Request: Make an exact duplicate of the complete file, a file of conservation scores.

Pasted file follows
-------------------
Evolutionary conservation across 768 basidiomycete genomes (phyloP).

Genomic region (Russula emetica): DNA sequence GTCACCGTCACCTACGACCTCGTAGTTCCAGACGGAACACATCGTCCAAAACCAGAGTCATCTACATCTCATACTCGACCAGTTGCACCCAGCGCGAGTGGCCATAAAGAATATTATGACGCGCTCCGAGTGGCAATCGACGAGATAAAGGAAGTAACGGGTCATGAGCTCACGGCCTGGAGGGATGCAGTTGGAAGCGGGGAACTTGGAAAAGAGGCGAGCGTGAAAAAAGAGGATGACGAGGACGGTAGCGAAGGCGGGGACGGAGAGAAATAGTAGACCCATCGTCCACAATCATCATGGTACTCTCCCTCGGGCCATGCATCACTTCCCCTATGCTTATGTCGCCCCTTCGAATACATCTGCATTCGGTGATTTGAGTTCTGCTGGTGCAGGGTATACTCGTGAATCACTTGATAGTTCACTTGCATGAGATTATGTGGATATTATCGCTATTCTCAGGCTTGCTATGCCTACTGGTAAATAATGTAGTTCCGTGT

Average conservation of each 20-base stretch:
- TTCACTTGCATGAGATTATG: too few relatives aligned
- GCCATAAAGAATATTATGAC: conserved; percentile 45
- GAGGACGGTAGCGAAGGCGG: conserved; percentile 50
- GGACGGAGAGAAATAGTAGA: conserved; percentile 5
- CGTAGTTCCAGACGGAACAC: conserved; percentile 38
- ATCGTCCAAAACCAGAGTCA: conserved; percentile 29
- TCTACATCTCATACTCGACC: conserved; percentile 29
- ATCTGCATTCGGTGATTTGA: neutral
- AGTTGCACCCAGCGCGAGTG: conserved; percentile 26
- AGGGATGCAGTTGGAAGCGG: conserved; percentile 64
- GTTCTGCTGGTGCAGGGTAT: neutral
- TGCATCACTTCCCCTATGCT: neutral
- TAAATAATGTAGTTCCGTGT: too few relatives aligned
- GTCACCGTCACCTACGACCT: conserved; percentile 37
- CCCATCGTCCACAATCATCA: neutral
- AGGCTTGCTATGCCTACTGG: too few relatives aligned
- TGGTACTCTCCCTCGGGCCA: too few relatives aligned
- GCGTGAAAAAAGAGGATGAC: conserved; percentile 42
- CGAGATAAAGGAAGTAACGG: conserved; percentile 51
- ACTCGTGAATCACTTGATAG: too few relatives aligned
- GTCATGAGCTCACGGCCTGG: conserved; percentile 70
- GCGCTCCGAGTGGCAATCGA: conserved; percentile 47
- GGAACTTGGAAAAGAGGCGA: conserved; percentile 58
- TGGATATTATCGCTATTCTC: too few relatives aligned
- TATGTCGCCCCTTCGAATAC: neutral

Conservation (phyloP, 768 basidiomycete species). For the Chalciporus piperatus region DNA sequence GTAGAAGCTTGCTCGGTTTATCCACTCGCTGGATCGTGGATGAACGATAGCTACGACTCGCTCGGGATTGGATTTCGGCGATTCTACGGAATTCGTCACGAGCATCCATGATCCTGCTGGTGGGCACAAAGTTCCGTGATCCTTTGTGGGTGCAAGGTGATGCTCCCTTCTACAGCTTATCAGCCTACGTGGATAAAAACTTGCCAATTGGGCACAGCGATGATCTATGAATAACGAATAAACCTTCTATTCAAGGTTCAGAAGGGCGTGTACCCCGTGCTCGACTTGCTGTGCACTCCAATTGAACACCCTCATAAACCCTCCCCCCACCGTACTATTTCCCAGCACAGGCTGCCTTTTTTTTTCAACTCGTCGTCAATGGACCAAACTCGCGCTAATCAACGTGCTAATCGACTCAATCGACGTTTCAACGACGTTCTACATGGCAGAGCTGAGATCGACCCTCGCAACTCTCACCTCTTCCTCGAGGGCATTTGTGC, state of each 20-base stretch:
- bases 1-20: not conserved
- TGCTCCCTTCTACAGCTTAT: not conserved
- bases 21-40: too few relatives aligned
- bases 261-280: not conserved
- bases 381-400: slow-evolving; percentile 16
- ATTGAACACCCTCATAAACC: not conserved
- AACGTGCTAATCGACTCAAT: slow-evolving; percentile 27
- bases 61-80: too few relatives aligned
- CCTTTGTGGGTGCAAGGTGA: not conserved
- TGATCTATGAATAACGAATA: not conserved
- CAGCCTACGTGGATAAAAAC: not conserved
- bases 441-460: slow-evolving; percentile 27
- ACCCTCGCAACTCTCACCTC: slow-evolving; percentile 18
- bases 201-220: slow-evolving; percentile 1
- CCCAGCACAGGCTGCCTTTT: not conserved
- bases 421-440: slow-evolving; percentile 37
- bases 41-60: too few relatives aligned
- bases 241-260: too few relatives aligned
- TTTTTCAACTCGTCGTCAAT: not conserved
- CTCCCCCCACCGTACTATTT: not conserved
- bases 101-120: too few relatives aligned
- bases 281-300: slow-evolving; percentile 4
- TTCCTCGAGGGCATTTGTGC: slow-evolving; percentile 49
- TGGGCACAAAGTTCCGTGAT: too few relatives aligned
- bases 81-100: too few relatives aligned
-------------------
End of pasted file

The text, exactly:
Evolutionary conservation across 768 basidiomycete genomes (phyloP).

Genomic region (Russula emetica): DNA sequence GTCACCGTCACCTACGACCTCGTAGTTCCAGACGGAACACATCGTCCAAAACCAGAGTCATCTACATCTCATACTCGACCAGTTGCACCCAGCGCGAGTGGCCATAAAGAATATTATGACGCGCTCCGAGTGGCAATCGACGAGATAAAGGAAGTAACGGGTCATGAGCTCACGGCCTGGAGGGATGCAGTTGGAAGCGGGGAACTTGGAAAAGAGGCGAGCGTGAAAAAAGAGGATGACGAGGACGGTAGCGAAGGCGGGGACGGAGAGAAATAGTAGACCCATCGTCCACAATCATCATGGTACTCTCCCTCGGGCCATGCATCACTTCCCCTATGCTTATGTCGCCCCTTCGAATACATCTGCATTCGGTGATTTGAGTTCTGCTGGTGCAGGGTATACTCGTGAATCACTTGATAGTTCACTTGCATGAGATTATGTGGATATTATCGCTATTCTCAGGCTTGCTATGCCTACTGGTAAATAATGTAGTTCCGTGT

Average conservation of each 20-base stretch:
- TTCACTTGCATGAGATTATG: too few relatives aligned
- GCCATAAAGAATATTATGAC: conserved; percentile 45
- GAGGACGGTAGCGAAGGCGG: conserved; percentile 50
- GGACGGAGAGAAATAGTAGA: conserved; percentile 5
- CGTAGTTCCAGACGGAACAC: conserved; percentile 38
- ATCGTCCAAAACCAGAGTCA: conserved; percentile 29
- TCTACATCTCATACTCGACC: conserved; percentile 29
- ATCTGCATTCGGTGATTTGA: neutral
- AGTTGCACCCAGCGCGAGTG: conserved; percentile 26
- AGGGATGCAGTTGGAAGCGG: conserved; percentile 64
- GTTCTGCTGGTGCAGGGTAT: neutral
- TGCATCACTTCCCCTATGCT: neutral
- TAAATAATGTAGTTCCGTGT: too few relatives aligned
- GTCACCGTCACCTACGACCT: conserved; percentile 37
- CCCATCGTCCACAATCATCA: neutral
- AGGCTTGCTATGCCTACTGG: too few relatives aligned
- TGGTACTCTCCCTCGGGCCA: too few relatives aligned
- GCGTGAAAAAAGAGGATGAC: conserved; percentile 42
- CGAGATAAAGGAAGTAACGG: conserved; percentile 51
- ACTCGTGAATCACTTGATAG: too few relatives aligned
- GTCATGAGCTCACGGCCTGG: conserved; percentile 70
- GCGCTCCGAGTGGCAATCGA: conserved; percentile 47
- GGAACTTGGAAAAGAGGCGA: conserved; percentile 58
- TGGATATTATCGCTATTCTC: too few relatives aligned
- TATGTCGCCCCTTCGAATAC: neutral

Conservation (phyloP, 768 basidiomycete species). For the Chalciporus piperatus region DNA sequence GTAGAAGCTTGCTCGGTTTATCCACTCGCTGGATCGTGGATGAACGATAGCTACGACTCGCTCGGGATTGGATTTCGGCGATTCTACGGAATTCGTCACGAGCATCCATGATCCTGCTGGTGGGCACAAAGTTCCGTGATCCTTTGTGGGTGCAAGGTGATGCTCCCTTCTACAGCTTATCAGCCTACGTGGATAAAAACTTGCCAATTGGGCACAGCGATGATCTATGAATAACGAATAAACCTTCTATTCAAGGTTCAGAAGGGCGTGTACCCCGTGCTCGACTTGCTGTGCACTCCAATTGAACACCCTCATAAACCCTCCCCCCACCGTACTATTTCCCAGCACAGGCTGCCTTTTTTTTTCAACTCGTCGTCAATGGACCAAACTCGCGCTAATCAACGTGCTAATCGACTCAATCGACGTTTCAACGACGTTCTACATGGCAGAGCTGAGATCGACCCTCGCAACTCTCACCTCTTCCTCGAGGGCATTTGTGC, state of each 20-base stretch:
- bases 1-20: not conserved
- TGCTCCCTTCTACAGCTTAT: not conserved
- bases 21-40: too few relatives aligned
- bases 261-280: not conserved
- bases 381-400: slow-evolving; percentile 16
- ATTGAACACCCTCATAAACC: not conserved
- AACGTGCTAATCGACTCAAT: slow-evolving; percentile 27
- bases 61-80: too few relatives aligned
- CCTTTGTGGGTGCAAGGTGA: not conserved
- TGATCTATGAATAACGAATA: not conserved
- CAGCCTACGTGGATAAAAAC: not conserved
- bases 441-460: slow-evolving; percentile 27
- ACCCTCGCAACTCTCACCTC: slow-evolving; percentile 18
- bases 201-220: slow-evolving; percentile 1
- CCCAGCACAGGCTGCCTTTT: not conserved
- bases 421-440: slow-evolving; percentile 37
- bases 41-60: too few relatives aligned
- bases 241-260: too few relatives aligned
- TTTTTCAACTCGTCGTCAAT: not conserved
- CTCCCCCCACCGTACTATTT: not conserved
- bases 101-120: too few relatives aligned
- bases 281-300: slow-evolving; percentile 4
- TTCCTCGAGGGCATTTGTGC: slow-evolving; percentile 49
- TGGGCACAAAGTTCCGTGAT: too few relatives aligned
- bases 81-100: too few relatives aligned